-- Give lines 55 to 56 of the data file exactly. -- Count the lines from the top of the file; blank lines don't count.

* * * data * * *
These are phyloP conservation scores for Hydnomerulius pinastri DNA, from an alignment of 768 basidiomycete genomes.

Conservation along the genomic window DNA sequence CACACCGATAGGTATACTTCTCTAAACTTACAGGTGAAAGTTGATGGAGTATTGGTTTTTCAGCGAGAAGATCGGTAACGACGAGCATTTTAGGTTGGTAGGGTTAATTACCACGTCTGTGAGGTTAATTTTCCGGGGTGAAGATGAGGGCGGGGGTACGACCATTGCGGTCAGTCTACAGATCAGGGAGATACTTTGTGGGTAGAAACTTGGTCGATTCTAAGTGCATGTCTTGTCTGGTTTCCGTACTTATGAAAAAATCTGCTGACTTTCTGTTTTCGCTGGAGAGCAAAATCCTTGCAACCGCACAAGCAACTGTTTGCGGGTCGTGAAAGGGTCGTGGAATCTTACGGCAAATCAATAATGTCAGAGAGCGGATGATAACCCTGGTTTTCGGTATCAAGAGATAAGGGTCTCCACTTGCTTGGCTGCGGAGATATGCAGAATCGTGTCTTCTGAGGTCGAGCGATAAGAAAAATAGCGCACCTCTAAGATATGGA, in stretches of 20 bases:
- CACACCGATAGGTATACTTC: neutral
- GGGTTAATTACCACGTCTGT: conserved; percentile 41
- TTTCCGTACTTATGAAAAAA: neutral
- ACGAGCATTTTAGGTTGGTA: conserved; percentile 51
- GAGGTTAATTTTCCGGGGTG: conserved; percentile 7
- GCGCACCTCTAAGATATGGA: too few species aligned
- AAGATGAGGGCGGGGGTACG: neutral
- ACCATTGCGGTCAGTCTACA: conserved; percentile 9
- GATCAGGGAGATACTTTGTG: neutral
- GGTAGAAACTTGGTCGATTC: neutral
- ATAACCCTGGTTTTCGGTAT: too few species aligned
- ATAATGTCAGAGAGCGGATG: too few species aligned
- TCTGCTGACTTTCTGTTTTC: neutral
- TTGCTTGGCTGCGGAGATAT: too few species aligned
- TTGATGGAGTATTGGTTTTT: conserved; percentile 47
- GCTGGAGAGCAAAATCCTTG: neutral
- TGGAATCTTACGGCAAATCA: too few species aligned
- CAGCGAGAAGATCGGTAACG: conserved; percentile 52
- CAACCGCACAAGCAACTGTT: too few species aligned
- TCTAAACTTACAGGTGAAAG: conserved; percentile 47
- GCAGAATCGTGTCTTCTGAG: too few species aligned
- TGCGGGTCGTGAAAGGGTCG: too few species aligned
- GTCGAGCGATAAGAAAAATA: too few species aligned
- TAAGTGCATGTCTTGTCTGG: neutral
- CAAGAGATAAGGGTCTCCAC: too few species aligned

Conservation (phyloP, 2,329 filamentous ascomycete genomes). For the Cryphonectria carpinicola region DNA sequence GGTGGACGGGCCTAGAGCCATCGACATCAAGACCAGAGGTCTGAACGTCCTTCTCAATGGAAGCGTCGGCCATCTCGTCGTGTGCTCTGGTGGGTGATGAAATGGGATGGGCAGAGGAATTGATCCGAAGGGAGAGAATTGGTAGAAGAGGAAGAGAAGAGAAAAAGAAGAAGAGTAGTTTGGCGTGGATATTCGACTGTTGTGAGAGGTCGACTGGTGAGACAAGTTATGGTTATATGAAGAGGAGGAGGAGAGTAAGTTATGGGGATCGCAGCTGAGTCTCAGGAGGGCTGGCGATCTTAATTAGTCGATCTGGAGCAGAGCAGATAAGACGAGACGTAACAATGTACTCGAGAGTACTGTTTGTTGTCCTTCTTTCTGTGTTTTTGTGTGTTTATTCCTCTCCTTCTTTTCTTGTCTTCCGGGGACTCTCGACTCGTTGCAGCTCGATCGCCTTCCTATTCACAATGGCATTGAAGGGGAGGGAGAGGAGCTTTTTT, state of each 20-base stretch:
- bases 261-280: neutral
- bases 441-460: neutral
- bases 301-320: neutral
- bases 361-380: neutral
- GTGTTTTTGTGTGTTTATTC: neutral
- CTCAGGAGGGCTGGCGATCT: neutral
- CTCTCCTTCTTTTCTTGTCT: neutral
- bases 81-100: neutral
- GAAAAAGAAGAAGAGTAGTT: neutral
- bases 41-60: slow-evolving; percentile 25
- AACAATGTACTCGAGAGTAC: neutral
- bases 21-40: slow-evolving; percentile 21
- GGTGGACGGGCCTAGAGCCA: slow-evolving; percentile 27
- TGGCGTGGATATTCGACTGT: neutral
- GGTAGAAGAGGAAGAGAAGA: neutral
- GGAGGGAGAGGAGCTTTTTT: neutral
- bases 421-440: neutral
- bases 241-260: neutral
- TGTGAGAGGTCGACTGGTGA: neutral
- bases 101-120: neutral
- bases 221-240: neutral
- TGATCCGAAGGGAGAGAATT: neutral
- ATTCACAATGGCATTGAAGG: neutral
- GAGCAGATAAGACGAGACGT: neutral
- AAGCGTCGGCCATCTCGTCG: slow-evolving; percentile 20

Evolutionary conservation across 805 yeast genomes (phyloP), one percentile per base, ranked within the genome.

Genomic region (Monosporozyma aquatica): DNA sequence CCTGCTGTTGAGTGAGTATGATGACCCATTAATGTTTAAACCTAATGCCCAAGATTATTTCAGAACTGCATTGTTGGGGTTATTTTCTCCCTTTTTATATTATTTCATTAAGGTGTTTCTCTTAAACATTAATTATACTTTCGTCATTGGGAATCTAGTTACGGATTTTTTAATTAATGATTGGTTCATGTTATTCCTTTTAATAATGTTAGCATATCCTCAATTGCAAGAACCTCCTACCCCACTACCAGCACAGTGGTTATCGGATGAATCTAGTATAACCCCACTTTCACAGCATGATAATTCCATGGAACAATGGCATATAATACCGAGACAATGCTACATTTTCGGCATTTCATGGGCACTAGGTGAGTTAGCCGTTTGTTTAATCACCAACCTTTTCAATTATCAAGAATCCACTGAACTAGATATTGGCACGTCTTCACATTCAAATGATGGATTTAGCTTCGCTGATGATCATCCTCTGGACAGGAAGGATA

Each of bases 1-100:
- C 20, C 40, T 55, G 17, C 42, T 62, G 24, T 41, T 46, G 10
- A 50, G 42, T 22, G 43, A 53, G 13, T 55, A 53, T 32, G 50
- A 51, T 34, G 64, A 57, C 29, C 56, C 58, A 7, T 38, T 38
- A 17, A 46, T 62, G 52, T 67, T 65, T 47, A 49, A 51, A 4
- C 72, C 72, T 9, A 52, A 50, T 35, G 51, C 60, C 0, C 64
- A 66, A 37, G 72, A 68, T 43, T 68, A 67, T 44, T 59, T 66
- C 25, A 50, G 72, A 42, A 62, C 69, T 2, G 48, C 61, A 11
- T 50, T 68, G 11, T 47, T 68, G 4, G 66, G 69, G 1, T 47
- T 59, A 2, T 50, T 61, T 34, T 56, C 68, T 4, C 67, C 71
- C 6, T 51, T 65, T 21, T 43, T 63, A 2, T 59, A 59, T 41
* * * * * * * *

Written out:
Genomic region (Monosporozyma aquatica): DNA sequence CCTGCTGTTGAGTGAGTATGATGACCCATTAATGTTTAAACCTAATGCCCAAGATTATTTCAGAACTGCATTGTTGGGGTTATTTTCTCCCTTTTTATATTATTTCATTAAGGTGTTTCTCTTAAACATTAATTATACTTTCGTCATTGGGAATCTAGTTACGGATTTTTTAATTAATGATTGGTTCATGTTATTCCTTTTAATAATGTTAGCATATCCTCAATTGCAAGAACCTCCTACCCCACTACCAGCACAGTGGTTATCGGATGAATCTAGTATAACCCCACTTTCACAGCATGATAATTCCATGGAACAATGGCATATAATACCGAGACAATGCTACATTTTCGGCATTTCATGGGCACTAGGTGAGTTAGCCGTTTGTTTAATCACCAACCTTTTCAATTATCAAGAATCCACTGAACTAGATATTGGCACGTCTTCACATTCAAATGATGGATTTAGCTTCGCTGATGATCATCCTCTGGACAGGAAGGATA

Each of bases 1-100: